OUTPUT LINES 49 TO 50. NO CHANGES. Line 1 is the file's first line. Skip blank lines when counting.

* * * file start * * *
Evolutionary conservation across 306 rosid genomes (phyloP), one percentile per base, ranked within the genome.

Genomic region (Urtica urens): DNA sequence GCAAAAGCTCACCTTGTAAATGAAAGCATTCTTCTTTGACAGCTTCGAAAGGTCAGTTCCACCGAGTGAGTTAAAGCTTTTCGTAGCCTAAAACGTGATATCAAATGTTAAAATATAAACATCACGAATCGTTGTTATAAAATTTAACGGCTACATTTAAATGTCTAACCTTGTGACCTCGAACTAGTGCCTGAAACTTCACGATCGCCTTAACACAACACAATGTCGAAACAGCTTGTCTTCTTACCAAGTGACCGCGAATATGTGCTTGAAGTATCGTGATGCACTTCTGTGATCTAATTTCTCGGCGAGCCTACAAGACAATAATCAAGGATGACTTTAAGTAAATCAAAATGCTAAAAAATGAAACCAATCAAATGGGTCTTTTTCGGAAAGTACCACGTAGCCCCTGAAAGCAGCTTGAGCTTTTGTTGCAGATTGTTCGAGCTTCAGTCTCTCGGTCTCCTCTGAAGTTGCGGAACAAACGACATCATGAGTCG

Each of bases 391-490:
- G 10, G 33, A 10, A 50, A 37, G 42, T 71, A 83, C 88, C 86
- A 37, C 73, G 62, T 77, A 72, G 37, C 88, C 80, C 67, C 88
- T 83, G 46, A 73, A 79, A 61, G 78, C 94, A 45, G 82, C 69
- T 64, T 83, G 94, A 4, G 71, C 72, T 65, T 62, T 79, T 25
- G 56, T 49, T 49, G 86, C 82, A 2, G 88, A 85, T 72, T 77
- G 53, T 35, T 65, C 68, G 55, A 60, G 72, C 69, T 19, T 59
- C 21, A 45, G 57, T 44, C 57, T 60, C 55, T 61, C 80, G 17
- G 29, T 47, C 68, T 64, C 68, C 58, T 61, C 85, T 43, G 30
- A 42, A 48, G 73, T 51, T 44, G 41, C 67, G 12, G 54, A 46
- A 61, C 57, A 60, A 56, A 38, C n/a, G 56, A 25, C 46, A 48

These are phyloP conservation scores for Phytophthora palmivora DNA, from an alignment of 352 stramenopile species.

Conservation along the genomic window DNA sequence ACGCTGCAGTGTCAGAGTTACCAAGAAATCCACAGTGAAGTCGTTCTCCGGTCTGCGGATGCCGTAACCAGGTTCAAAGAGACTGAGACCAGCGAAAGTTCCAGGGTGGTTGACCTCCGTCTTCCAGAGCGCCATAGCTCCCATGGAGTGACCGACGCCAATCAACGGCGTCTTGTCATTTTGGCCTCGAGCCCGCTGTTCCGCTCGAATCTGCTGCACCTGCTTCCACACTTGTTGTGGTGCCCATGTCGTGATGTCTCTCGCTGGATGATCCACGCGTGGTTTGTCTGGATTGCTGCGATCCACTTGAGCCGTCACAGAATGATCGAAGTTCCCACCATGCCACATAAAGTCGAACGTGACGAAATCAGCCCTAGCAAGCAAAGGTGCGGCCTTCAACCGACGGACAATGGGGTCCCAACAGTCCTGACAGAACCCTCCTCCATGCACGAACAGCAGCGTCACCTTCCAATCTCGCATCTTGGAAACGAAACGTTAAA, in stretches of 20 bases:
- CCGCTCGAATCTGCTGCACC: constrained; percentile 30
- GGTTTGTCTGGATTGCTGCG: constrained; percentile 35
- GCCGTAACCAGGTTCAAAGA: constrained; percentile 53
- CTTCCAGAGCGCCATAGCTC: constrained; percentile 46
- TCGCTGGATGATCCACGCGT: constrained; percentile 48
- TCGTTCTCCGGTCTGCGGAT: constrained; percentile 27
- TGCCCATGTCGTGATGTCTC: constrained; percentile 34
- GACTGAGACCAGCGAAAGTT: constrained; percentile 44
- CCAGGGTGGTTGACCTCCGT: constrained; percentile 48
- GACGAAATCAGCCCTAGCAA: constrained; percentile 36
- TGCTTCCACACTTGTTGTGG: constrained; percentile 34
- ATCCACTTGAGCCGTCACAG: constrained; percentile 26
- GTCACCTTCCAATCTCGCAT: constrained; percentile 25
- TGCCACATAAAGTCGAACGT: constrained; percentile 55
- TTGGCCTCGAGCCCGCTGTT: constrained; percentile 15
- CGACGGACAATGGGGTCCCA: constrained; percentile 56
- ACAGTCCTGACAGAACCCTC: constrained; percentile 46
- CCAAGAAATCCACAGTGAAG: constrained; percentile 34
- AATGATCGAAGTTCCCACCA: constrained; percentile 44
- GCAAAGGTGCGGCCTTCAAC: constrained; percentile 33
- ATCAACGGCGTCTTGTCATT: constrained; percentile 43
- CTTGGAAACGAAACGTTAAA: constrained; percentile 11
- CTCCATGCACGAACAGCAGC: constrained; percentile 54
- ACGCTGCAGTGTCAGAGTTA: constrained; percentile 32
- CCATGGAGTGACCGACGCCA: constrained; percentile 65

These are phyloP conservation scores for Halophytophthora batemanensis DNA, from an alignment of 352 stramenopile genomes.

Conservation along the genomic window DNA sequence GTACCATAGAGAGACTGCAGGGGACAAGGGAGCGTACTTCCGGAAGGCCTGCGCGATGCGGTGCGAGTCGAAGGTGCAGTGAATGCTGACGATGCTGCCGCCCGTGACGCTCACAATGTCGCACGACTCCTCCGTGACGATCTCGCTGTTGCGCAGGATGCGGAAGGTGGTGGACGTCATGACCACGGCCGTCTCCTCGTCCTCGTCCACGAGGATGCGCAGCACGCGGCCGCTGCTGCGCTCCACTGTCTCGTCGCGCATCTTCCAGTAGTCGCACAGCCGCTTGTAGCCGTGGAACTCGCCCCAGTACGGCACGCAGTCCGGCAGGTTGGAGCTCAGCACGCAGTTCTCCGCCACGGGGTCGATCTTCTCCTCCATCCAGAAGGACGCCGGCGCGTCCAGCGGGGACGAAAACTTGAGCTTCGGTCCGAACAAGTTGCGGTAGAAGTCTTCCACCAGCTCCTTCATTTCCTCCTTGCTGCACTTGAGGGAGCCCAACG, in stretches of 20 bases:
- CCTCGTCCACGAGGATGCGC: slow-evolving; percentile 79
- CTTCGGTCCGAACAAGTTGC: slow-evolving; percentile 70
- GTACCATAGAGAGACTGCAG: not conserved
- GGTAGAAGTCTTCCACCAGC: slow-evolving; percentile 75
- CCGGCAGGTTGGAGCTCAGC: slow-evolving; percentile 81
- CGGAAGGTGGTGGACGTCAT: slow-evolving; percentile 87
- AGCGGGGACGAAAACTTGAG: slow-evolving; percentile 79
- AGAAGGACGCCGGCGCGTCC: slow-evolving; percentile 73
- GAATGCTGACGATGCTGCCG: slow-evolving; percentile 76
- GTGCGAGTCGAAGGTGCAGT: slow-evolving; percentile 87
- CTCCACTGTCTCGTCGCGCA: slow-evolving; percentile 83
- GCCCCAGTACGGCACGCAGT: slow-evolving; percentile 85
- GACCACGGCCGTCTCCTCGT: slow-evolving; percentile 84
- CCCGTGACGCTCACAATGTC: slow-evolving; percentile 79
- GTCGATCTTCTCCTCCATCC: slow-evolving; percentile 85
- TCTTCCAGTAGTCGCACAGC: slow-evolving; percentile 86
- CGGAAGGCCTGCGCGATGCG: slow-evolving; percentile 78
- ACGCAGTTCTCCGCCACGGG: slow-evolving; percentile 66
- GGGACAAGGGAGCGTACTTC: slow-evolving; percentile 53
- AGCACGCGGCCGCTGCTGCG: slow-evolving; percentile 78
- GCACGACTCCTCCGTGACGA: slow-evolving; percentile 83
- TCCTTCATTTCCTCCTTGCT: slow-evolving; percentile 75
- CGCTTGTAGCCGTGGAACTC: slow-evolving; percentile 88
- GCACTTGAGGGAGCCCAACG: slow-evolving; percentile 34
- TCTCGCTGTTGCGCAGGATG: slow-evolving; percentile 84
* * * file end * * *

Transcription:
- AGCGGGGACGAAAACTTGAG: slow-evolving; percentile 79
- AGAAGGACGCCGGCGCGTCC: slow-evolving; percentile 73